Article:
- He identifies a curious double property of the narratives in Genesis 1–11 (pp. 95–98) that I have long sought to find the best way to explain to my students. The property is that on the one hand these narratives combine a kind of universality, e.g. presenting Adam & Eve as the parents of all humanity, the flood as eliminating all life ‘under heaven’ except what is saved on the ark, the table of nations covering all known peoples, etc. (95). But on the other hand, we not only have Cain marrying a wife (famously), but on the run, afraid he’ll be killed as a vigilante, and founding a ‘city’…for whom? Himself, his wife, and a couple of kids? I thought a three-bedroom place was roomy enough. A whole city seems positively indulgent, even if that word really means a walled settlement. Provan adds the point about the ‘nephilim’ showing up before and then after the Flood (Num 13:33; Deut. 2:11, 20), though on their way out (97). All that swimming, perhaps. I explain Genesis 1–11 as being like the Tardis from Dr. Who – obviously circumscribed in scope from the outside (e.g. covering just known ancient Near Eastern peoples in the Table of Nations in Genesis 10) while being vast almost to limitlessness, i.e. deliberately universal, on the inside. Glad to see both Provan and, in several quotations, Walter Moberly in his The Theology of the Book of Genesis (2009) picking up on this property of Genesis.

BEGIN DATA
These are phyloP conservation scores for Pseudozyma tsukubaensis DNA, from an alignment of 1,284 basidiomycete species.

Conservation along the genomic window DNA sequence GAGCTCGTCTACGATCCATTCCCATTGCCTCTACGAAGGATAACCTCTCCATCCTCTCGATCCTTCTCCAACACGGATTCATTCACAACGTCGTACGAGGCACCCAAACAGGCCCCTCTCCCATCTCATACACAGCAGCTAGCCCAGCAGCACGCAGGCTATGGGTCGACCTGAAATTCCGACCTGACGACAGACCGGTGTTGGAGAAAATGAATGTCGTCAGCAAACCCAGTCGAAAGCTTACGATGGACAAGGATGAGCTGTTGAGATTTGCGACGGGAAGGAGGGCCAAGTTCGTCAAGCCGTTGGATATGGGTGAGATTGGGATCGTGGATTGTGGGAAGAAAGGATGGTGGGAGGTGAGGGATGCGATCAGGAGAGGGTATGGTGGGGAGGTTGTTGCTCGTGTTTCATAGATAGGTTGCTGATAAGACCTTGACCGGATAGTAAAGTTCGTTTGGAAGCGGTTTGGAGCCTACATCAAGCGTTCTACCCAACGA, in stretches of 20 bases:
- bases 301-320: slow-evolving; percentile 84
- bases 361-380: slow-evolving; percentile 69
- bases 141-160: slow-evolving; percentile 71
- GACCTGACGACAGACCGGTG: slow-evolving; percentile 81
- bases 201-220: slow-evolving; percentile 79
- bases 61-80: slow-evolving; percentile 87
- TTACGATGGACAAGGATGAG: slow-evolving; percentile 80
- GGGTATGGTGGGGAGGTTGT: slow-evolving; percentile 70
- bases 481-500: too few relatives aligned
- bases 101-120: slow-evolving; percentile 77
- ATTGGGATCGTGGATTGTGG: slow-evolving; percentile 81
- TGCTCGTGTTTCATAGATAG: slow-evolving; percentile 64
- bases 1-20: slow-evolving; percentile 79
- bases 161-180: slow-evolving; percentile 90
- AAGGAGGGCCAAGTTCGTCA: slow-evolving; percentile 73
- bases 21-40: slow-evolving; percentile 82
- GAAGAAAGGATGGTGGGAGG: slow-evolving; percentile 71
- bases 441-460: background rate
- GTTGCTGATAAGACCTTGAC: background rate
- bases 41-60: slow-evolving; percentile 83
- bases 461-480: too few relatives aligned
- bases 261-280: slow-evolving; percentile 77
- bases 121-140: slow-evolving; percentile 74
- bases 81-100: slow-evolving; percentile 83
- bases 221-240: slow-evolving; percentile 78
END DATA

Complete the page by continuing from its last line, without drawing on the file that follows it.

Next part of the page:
- He finds the figure of Judah nearly as important (on p. 40, he says more important) as the figure of Joseph in what we are used to thinking of as the Joseph stories (pp. 185–188). Joseph in some sense is righteous or blessed from the start. But Judah finds redemption through his offer of himself as a substitutional sacrifice (Gen. 44:18–34), and the brothers are subsequently reconciled. I fully agree with Provan. To read these chapters as essentially a biography of Joseph is not only to ignore Genesis 38 but to largely miss the point of the whole story.
I’ve picked up on some of the more noticeable positions where Provan shakes up the scene a little from a conservative evangelical point of view. In other ways, he is found taking up some more expected positions. But I have been very attracted to his scholarship and independence of mind and sheer honesty to the testimony of the text. At the same time, at under 200 pages, this is a very manageable book — deep and thoughtful, exegetically capable, but not overwhelming in size or cost. Highly recommended.